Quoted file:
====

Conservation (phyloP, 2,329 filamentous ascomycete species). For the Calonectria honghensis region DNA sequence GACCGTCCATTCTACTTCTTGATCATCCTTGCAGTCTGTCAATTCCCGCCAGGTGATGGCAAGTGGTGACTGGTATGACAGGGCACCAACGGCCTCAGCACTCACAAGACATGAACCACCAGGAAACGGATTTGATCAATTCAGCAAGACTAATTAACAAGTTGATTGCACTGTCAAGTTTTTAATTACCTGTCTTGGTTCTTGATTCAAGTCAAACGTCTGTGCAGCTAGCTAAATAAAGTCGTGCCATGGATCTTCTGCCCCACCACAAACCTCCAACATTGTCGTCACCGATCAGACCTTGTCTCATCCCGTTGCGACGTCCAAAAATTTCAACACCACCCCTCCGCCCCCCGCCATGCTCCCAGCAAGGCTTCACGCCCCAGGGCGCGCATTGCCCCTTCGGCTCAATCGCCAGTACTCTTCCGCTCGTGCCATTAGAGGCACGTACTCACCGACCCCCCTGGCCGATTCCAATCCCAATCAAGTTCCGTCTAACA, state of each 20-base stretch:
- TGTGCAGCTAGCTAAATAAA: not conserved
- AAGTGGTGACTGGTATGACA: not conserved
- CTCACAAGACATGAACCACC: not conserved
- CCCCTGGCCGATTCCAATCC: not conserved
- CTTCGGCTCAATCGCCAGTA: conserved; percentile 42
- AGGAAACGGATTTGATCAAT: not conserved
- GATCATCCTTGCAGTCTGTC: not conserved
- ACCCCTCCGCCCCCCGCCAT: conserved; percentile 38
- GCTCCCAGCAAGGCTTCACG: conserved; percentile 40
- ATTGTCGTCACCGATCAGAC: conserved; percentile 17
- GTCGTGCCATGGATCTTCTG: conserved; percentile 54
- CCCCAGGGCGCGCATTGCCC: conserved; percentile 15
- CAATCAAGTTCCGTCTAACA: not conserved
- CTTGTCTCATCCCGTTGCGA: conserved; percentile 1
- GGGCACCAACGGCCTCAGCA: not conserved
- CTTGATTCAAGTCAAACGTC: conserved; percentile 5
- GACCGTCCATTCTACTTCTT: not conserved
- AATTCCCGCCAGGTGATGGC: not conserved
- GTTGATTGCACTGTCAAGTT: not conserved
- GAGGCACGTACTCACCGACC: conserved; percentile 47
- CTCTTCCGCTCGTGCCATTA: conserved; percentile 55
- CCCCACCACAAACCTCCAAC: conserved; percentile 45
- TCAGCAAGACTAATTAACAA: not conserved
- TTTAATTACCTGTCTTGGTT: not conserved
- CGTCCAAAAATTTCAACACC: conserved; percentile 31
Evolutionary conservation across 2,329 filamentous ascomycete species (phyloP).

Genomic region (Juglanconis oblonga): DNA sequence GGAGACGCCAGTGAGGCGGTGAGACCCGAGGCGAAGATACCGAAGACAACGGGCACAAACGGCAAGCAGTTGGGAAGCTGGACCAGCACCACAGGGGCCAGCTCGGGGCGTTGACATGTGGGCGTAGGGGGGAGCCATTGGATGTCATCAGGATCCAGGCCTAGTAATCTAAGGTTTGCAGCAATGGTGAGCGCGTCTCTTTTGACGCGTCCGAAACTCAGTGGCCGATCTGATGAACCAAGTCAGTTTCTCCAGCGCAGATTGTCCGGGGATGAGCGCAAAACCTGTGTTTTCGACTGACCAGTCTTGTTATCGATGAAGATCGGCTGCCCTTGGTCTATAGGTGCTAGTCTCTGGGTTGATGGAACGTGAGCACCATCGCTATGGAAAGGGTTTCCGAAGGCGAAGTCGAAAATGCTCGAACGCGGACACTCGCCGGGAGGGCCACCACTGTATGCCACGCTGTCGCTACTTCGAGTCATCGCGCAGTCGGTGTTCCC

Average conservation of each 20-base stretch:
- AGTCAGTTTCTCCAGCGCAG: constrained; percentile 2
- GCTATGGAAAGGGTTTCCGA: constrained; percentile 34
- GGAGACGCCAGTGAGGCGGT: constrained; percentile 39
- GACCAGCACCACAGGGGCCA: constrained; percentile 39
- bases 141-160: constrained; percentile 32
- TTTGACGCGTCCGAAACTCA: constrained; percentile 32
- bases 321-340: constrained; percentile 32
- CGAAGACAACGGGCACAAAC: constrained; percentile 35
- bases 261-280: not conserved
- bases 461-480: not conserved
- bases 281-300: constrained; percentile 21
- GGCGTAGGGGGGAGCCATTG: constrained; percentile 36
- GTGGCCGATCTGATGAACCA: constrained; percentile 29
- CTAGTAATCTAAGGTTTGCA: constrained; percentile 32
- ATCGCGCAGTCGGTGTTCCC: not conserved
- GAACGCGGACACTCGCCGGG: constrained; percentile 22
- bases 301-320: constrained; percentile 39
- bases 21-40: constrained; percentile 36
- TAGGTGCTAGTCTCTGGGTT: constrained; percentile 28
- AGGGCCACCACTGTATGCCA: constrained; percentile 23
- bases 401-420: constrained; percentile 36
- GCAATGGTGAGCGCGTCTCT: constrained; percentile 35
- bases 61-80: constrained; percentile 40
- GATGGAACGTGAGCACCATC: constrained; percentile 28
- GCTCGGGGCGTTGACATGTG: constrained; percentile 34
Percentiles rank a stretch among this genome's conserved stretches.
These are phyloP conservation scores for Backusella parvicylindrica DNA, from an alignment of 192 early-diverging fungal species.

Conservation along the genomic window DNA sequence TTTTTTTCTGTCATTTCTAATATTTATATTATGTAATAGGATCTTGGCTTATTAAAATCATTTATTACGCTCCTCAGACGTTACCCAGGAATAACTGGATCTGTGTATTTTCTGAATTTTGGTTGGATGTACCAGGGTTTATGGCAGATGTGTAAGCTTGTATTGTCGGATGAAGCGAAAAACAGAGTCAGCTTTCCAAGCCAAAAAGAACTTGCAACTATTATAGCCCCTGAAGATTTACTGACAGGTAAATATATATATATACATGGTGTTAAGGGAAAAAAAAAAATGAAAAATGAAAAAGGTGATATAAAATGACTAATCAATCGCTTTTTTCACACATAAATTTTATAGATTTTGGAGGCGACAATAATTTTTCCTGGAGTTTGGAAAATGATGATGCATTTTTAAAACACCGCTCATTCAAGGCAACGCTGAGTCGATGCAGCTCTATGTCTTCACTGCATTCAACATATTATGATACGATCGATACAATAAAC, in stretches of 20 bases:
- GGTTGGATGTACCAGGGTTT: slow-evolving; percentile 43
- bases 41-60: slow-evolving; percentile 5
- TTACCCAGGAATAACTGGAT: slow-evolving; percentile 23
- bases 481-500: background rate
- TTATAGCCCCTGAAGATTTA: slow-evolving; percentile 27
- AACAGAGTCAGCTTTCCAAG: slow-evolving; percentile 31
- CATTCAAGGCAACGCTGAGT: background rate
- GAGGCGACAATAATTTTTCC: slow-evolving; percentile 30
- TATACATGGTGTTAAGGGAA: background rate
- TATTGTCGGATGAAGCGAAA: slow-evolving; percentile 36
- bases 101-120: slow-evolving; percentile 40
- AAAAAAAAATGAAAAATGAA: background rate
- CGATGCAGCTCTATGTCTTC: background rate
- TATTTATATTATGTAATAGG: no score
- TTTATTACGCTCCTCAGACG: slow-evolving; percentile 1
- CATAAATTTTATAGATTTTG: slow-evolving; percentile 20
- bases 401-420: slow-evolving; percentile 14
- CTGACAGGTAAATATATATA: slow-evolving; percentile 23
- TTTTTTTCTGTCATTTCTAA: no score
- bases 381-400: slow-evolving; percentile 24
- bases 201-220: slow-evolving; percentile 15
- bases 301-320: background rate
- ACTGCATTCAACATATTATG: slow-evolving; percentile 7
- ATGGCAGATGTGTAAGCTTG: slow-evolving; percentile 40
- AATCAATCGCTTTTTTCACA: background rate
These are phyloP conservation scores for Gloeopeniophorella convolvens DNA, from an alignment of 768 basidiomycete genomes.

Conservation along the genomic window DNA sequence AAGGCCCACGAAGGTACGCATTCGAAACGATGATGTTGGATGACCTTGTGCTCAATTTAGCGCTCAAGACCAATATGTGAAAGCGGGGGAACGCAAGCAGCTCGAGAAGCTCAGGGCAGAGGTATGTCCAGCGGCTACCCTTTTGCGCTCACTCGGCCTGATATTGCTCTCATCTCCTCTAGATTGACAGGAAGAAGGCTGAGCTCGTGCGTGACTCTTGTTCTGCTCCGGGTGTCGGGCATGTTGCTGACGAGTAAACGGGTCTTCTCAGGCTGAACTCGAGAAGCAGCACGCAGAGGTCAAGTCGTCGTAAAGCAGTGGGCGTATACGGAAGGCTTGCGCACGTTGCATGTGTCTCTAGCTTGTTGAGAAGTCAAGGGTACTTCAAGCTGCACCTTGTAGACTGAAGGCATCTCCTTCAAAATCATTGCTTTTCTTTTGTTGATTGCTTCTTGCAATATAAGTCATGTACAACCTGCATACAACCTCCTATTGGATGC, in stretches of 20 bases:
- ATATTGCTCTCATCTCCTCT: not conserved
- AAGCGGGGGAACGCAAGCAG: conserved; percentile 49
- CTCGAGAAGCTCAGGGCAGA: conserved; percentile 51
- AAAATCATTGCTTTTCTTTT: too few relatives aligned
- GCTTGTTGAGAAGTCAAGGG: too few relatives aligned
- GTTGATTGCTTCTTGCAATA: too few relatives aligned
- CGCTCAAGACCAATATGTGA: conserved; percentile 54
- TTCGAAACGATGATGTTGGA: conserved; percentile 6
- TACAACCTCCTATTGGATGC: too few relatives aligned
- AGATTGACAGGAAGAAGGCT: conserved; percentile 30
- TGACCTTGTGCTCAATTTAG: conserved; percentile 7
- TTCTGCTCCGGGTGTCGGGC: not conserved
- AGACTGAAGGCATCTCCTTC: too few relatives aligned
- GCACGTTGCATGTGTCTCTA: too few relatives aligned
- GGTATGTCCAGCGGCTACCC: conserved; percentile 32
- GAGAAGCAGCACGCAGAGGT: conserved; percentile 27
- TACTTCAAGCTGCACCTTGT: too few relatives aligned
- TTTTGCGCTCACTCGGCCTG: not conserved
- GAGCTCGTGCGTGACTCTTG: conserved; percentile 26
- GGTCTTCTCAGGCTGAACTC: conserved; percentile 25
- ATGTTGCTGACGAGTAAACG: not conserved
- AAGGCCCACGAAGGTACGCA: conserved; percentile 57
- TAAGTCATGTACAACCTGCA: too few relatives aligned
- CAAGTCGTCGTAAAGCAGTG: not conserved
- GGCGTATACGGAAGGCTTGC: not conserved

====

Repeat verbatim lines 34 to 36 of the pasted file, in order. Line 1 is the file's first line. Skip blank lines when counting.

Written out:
- bases 141-160: constrained; percentile 32
- TTTGACGCGTCCGAAACTCA: constrained; percentile 32
- bases 321-340: constrained; percentile 32